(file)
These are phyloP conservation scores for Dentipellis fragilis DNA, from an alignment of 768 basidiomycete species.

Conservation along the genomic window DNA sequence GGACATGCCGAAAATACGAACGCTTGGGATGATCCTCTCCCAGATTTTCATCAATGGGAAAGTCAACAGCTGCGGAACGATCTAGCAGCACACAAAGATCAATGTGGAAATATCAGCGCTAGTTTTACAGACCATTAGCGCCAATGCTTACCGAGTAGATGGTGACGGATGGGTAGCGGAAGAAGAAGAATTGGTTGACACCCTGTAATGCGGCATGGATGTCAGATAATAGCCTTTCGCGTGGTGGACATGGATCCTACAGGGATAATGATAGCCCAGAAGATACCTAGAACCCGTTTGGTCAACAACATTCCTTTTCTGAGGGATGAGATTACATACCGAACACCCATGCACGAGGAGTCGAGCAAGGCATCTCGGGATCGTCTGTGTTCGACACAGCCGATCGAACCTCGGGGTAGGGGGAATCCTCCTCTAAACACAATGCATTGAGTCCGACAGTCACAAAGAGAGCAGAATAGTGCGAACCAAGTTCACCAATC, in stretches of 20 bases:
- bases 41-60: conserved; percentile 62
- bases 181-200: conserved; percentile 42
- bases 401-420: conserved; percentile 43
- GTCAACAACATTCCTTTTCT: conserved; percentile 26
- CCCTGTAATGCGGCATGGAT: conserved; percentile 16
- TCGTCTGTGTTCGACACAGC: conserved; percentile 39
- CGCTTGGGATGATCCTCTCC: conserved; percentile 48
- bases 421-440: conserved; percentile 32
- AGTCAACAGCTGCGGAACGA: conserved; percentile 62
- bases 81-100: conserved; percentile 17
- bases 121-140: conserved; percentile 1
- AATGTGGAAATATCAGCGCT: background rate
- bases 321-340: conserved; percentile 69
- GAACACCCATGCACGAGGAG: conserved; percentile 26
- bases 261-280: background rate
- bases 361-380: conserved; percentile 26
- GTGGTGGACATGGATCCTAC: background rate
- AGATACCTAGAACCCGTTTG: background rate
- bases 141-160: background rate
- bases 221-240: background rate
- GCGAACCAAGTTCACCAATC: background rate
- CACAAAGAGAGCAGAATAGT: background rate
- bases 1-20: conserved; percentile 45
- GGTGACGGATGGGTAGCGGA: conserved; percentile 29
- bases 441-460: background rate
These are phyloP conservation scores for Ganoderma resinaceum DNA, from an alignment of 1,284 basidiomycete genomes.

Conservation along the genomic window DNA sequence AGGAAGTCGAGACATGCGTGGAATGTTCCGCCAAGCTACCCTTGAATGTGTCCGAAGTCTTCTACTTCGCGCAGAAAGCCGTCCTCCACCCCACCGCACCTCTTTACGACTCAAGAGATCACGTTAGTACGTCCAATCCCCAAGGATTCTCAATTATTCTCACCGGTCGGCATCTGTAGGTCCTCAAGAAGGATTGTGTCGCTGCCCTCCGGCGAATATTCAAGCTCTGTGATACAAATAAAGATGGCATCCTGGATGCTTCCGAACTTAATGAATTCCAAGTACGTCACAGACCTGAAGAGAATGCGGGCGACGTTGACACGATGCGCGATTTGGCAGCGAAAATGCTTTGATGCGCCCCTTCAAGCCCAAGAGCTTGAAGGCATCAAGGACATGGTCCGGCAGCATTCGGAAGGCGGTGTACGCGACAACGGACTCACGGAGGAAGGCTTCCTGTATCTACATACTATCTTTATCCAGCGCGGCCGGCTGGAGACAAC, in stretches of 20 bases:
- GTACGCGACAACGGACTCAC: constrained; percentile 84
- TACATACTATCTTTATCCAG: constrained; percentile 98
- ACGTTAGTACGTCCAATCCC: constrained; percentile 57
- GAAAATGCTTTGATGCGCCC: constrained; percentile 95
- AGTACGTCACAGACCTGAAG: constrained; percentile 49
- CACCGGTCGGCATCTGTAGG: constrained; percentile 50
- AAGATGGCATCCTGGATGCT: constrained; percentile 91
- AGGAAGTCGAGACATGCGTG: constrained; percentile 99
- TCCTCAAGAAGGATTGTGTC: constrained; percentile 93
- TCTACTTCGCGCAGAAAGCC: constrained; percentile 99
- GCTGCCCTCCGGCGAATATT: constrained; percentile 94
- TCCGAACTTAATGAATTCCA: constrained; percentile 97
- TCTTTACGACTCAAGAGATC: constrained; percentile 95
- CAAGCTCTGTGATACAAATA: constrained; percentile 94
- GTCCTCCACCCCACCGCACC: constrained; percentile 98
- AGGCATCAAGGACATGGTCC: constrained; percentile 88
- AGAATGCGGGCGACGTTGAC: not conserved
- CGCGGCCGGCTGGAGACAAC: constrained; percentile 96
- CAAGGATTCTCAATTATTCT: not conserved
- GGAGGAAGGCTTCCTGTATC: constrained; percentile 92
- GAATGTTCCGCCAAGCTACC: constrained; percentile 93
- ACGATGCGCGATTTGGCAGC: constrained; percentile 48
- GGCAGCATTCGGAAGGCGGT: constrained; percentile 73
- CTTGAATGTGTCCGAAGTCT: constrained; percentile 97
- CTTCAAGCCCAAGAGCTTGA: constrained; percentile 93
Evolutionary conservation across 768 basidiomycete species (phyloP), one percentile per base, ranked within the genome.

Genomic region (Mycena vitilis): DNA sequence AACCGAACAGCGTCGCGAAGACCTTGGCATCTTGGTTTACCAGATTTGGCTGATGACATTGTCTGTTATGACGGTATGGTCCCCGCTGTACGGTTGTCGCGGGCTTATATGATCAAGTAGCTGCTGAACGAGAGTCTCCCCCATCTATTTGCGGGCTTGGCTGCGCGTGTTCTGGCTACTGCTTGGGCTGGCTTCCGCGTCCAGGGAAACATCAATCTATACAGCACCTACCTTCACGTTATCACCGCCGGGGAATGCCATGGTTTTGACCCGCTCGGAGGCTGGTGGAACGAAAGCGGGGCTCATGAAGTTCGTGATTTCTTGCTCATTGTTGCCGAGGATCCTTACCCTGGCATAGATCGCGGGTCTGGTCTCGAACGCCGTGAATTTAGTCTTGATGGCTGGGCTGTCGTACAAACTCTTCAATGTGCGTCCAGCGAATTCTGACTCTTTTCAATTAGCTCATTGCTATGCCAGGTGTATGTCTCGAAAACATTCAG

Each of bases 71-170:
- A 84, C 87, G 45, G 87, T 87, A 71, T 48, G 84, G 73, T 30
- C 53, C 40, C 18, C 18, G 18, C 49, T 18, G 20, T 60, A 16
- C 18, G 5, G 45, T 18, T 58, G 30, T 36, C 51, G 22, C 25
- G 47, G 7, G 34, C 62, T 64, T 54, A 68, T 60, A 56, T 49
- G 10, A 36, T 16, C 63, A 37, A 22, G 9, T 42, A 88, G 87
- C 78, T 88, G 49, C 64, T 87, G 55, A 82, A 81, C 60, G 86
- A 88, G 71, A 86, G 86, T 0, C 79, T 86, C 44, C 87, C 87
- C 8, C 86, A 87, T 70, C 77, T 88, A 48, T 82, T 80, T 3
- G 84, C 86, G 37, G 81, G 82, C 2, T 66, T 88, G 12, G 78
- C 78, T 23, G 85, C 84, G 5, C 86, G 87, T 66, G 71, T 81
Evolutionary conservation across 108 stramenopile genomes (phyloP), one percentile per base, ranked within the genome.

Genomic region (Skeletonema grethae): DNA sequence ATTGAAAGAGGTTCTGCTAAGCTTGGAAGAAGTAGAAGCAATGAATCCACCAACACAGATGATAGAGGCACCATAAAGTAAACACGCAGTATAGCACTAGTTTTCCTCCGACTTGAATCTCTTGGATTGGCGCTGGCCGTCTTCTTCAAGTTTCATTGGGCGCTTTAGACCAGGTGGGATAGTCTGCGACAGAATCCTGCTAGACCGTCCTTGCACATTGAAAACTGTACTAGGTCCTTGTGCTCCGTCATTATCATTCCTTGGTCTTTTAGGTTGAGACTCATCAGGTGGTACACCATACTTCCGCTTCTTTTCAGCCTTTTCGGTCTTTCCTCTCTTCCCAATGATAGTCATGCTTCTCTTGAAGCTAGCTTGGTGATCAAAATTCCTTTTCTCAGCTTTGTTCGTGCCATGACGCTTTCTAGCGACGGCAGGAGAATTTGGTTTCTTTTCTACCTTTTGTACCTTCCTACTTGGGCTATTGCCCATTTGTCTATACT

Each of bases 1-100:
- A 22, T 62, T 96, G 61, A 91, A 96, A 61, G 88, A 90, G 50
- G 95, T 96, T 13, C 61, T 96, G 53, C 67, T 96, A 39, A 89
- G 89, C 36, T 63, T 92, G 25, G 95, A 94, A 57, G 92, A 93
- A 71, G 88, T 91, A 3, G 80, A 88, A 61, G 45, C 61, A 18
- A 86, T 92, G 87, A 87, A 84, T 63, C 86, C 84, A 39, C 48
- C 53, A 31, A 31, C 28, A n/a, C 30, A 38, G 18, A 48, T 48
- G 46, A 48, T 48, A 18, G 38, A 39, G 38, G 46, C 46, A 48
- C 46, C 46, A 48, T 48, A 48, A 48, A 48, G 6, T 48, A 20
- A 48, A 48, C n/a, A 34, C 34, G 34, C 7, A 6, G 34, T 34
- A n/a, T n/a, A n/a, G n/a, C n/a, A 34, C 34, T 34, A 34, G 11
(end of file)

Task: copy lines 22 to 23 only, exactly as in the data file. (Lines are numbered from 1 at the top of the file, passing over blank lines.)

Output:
- bases 221-240: background rate
- GCGAACCAAGTTCACCAATC: background rate